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Vaccination

It may not be perfect, but the influenza vaccine has saved many people’s lives

Vaccination has helped reduced the spread of seasonal and pandemic influenza in the UK for over 50 years. Jenny Bryan takes a look at the history of the flu vaccine

Halting an influenza pandemic before the introduction of flu vaccine was an impossible task. Some 20–50 million people worldwide are thought to have died in the outbreak of Spanish flu in 1918–19,1,2 nearly 200,000 of them in England.1 Nearly a century later, the global death toll for the 2009–10 pandemic has been put at 150,000–575,000,2 with fewer than 500 deaths in the UK.3 Although better healthcare and antiviral medicines saved many lives in the recent pandemic,4 vaccination has helped reduce the spread of both seasonal and pandemic flu in the UK for over 50 years.

Jonathan Nguyen-Van-Tam, Professor of Health Protection at the University of Nottingham, highlights the introduction of flu vaccination targets in the elderly in the 1990s as an important turning point in the UK.

“Around the time of the big seasonal influenza A(H3N2) flu epidemic of 1989/90, uptake rates for vaccination were only about 10–20 per cent and people were preoccupied with targeting high risk groups rather than the elderly,” he explains. “It was only when incentivised targets were introduced for GPs in the mid 1990s covering all elderly people, irrespective of underlying chronic illnesses, that rates rose to 70–75 per cent of the elderly, which was about the highest in Europe, and still is except for the Netherlands.”

He adds that uptake remains only 50–60 per cent in people with chronic conditions and it was not until the 2009 pandemic that vaccination among healthcare workers increased from 15 per cent to about 50 per cent.

Chicks, mice and men

Human influenza type A virus was discovered in 19335 and the first vaccine against it described in 1937.6 Minced chick embryo was the medium used to grow the virus, which was taken from infected mice, ready for subcutaneous or intradermal injection into volunteers.

A significant increase in antibody levels was recorded two weeks after injection, and this was maintained for two months, declining at five months.6 Subcutaneous administration triggered a greater reaction than subdermal, and the vaccine was well tolerated, even in patients with colds at the time they were vaccinated. The authors concluded that circulating antibodies might have a protective effect against influenza infection.

When influenza type B was discovered in 1940,2 a combined vaccine was developed and early studies were carried out among recruits to military training programmes at US universities.7 In the influenza type A epidemic of 1943–44, 2.2 per cent of vaccinated soldiers contracted flu, compared with 7.1 per cent of those who were not vaccinated.8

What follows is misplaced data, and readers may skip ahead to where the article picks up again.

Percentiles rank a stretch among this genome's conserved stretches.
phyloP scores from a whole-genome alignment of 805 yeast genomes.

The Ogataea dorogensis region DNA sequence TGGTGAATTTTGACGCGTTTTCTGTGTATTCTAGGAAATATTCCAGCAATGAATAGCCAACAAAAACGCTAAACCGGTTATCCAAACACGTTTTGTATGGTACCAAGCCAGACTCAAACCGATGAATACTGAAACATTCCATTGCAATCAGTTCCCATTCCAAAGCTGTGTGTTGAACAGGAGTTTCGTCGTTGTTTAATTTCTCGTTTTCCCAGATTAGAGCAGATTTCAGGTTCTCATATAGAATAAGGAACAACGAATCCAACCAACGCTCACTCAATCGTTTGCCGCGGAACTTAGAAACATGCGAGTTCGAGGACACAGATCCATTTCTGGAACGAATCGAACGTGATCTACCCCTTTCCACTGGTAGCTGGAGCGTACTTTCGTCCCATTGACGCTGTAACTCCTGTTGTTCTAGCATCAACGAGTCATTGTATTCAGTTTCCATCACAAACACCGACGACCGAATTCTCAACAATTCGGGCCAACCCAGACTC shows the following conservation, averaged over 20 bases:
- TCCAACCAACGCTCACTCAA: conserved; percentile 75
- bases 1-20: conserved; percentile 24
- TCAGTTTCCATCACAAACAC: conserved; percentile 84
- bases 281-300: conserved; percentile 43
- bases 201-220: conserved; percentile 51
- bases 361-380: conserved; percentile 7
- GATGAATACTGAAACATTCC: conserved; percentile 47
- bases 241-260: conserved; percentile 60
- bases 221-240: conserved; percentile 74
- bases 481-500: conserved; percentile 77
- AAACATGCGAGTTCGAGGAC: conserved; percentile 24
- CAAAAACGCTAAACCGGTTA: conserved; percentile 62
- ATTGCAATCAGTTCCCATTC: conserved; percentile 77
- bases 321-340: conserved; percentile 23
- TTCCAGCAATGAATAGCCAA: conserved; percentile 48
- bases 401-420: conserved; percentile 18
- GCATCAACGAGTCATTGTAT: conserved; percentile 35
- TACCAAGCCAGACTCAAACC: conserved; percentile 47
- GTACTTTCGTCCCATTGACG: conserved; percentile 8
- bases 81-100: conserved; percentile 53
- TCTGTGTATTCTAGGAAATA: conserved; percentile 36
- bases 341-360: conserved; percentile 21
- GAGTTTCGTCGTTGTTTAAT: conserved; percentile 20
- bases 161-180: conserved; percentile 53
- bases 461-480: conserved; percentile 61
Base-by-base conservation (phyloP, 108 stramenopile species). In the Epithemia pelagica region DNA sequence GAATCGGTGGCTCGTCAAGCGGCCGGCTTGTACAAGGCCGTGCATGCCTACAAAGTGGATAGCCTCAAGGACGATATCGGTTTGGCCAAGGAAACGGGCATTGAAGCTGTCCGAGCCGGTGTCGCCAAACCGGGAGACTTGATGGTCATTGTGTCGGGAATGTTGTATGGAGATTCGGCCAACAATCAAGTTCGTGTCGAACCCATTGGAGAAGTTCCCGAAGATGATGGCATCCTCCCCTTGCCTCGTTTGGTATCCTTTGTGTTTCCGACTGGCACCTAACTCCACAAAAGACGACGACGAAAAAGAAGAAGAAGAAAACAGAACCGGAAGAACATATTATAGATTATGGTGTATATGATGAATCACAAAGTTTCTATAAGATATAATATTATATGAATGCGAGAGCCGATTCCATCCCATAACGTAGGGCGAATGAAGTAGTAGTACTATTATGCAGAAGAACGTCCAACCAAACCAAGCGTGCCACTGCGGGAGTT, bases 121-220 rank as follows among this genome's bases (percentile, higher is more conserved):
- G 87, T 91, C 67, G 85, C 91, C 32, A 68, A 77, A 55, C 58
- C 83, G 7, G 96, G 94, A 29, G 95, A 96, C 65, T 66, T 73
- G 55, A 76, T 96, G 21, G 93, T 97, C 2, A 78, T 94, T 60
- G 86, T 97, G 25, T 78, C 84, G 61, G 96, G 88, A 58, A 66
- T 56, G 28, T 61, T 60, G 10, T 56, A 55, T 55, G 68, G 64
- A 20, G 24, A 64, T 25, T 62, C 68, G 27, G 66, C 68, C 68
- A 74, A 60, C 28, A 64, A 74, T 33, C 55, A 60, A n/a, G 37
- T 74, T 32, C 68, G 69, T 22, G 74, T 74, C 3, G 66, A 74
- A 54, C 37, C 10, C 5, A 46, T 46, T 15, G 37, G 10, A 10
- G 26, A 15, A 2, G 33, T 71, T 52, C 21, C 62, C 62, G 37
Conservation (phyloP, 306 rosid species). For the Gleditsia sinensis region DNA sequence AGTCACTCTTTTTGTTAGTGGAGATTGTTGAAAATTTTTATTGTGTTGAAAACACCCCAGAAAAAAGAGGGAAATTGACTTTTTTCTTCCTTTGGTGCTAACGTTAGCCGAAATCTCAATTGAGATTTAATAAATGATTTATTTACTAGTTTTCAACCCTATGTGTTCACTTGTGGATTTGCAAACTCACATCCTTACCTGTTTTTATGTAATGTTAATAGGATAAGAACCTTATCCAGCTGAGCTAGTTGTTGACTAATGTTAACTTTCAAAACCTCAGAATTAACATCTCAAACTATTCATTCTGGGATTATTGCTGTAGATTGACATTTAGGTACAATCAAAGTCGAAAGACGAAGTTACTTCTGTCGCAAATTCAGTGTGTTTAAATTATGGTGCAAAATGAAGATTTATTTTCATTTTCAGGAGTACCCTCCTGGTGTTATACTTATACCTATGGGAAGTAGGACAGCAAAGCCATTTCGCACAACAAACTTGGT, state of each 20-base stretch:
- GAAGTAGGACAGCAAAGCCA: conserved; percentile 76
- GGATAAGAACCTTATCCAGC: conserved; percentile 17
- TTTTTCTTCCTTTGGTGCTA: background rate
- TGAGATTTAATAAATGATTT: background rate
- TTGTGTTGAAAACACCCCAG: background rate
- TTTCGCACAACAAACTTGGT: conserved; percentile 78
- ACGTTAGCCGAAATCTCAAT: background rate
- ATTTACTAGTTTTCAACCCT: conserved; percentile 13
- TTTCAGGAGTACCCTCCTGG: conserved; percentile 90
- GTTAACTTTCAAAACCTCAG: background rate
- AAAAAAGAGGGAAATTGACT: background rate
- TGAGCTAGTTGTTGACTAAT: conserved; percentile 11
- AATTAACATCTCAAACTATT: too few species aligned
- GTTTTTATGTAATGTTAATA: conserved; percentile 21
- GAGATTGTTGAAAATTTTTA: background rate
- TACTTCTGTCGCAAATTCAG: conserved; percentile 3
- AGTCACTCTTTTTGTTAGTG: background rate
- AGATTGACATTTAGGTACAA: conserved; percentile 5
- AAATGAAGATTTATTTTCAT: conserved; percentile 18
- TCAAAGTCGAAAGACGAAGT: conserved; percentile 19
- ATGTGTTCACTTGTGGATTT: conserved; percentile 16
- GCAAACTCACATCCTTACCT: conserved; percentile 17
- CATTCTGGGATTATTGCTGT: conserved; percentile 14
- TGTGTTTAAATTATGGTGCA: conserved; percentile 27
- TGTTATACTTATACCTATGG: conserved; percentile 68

More refined vaccines resulted in better responses so that, a few years later, reported cases of influenza B in army units at Yale and Michigan Universities were 0.5 and 1.1 per cent, respectively, compared with 12.5 per cent and 9.9 per cent in non-vaccinated soldiers at the same respective institutions.8 The duration of protection was uncertain but a reduced incidence of influenza was reported as much as a year after vaccination.8

Who should be vaccinated?

Annual flu vaccination in the UK has recently been extended from the elderly, those with chronic illnesses, immunosuppressed patients and pregnant women to include children aged 2–16 years. Healthy adults are not offered flu vaccination, not least because of the large numbers of people who need to be vaccinated to prevent infection and the lack of impact on demand for healthcare services, resulting in lower cost-benefit.

A recent Cochrane review of randomised controlled trials (RCTs) of inactivated seasonal flu vaccination in healthy adults showed an overall efficacy in preventing confirmed influenza of 60 per cent, with a number needed to vaccinate (NNV) of 719. Vaccination showed no appreciable effect on hospital admissions or working days lost. In pregnant women, the NNV was 27.

Flu vaccination

Earlier Cochrane analyses have shown that vaccination reduces death in immunosuppressed adults with cancer,10 but cast doubt over the value of vaccinating the elderly.11 In the analysis of trials in the elderly, it was reported that the quality of evidence was too low to draw conclusions about the value of vaccination in this group.12 However, a subsequent re-analysis of the same data by an international consortium, including Professor Nguyen-Van-Tam, suggested that, when virus was circulating, vaccination reduced influenza-related and non-fatal complications by about 30 per cent and cases of confirmed influenza by about 50 per cent.12

Professor Nguyen-Van-Tam explains that the Cochrane review cut the data so finely in over 100 stand-alone meta-analyses that no overall message emerged. But, when the data were cut more coarsely, according to broader outcome measures and whether influenza was actually circulating or not, far higher efficacy was estimated in the elderly, together with reduced hospital admission rates.